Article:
How Do I Get It?

Early in my videography career I considered myself a person of good taste who had a good eye, however in hindsight I see that many of my videos left allot to be desired.  The footage was shaky, the sound was inconsistent, the editing was sloppy.  Today my work is much more polished, much tighter, and maintains a level of cachet that is also reflected in the quality of clients in my expanding portfolio.  So what happened? Experience is what happened.  The phrase There is No Substitute for Experience is one of the most accurate truisms there is.  Over the years I learned through observation, trial and error what is acceptable on a professional level and strived to replicate that in my work.  The time tested technique of copying.  Simply seeing what it is you like and reproducing it is how I got better.  Steve Jobs once said… “Good artist copy, great artist steal.” This phrase is brilliantly examined in a well thought out and entertaining web series titled Everything Is A Remix.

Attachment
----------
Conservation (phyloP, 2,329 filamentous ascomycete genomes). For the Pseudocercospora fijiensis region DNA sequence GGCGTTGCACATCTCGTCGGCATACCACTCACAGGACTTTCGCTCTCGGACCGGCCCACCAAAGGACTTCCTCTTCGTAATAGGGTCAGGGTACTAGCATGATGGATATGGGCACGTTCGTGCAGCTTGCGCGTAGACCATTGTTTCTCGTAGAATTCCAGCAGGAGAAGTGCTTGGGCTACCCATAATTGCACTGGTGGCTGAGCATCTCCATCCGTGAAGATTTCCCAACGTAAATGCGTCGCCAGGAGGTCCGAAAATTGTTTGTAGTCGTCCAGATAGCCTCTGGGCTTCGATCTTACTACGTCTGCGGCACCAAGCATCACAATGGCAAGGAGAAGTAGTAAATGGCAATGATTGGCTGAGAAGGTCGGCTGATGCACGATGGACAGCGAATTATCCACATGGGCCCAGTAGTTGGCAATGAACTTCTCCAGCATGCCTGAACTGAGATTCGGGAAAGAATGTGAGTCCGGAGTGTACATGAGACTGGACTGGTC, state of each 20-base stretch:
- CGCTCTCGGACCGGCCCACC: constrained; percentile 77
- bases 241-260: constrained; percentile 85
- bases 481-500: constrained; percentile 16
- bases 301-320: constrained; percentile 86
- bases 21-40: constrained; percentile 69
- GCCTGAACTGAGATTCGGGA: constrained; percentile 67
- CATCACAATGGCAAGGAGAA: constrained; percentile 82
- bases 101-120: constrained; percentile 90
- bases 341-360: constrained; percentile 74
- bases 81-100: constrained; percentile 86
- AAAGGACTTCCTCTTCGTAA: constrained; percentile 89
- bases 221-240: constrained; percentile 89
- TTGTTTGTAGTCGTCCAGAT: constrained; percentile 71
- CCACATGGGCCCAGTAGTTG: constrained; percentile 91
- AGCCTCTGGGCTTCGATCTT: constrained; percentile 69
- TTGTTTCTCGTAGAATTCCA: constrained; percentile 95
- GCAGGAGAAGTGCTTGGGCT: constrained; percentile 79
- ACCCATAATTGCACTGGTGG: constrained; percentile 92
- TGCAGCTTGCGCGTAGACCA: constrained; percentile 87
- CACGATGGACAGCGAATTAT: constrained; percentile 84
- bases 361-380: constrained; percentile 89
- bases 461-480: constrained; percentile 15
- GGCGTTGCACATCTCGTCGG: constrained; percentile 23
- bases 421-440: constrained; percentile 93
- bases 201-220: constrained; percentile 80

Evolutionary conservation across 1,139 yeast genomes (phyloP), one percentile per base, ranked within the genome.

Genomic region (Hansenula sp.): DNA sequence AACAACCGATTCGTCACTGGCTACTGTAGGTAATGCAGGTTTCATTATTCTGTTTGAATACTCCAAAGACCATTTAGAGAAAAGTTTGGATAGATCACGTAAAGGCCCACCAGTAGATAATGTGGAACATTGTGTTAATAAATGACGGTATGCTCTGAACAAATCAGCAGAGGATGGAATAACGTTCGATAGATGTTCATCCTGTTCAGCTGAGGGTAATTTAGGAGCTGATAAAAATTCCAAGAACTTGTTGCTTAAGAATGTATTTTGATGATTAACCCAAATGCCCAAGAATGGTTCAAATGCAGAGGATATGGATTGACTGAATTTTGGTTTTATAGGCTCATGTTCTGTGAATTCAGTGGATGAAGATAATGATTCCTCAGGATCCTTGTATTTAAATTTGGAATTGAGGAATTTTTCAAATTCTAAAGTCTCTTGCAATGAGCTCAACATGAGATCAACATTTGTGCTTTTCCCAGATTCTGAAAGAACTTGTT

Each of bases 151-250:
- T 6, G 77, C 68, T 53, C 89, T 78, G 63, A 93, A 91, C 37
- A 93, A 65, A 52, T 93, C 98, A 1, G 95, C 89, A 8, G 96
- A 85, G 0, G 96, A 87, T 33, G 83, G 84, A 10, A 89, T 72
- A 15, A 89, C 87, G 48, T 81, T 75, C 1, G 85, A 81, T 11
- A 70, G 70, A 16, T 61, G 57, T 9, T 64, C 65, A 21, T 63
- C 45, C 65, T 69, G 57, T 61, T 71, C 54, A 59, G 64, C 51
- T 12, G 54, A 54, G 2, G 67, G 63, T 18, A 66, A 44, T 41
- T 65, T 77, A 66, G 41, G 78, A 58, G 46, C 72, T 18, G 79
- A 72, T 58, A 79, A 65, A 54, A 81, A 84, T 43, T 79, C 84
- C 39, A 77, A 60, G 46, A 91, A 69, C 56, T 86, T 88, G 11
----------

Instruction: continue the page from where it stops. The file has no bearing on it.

Where Do I Find It?

So what are some ways to find good material to copy.  I suggest that you develop a resevoir of material that you can resource on a regular basis.  My routine for this type of material sourcing has been a daily ritual for about 6 years.  I start my day between 6:00 and 7:00 am by browsing my favorite blogs and twitter contacts for material that gives me some insight into what is happening on the New Media front.  I have become pretty adept at quickly being able to parse the good from the bad from the ugly.  This is how I train my eye to recognize what ”it” is.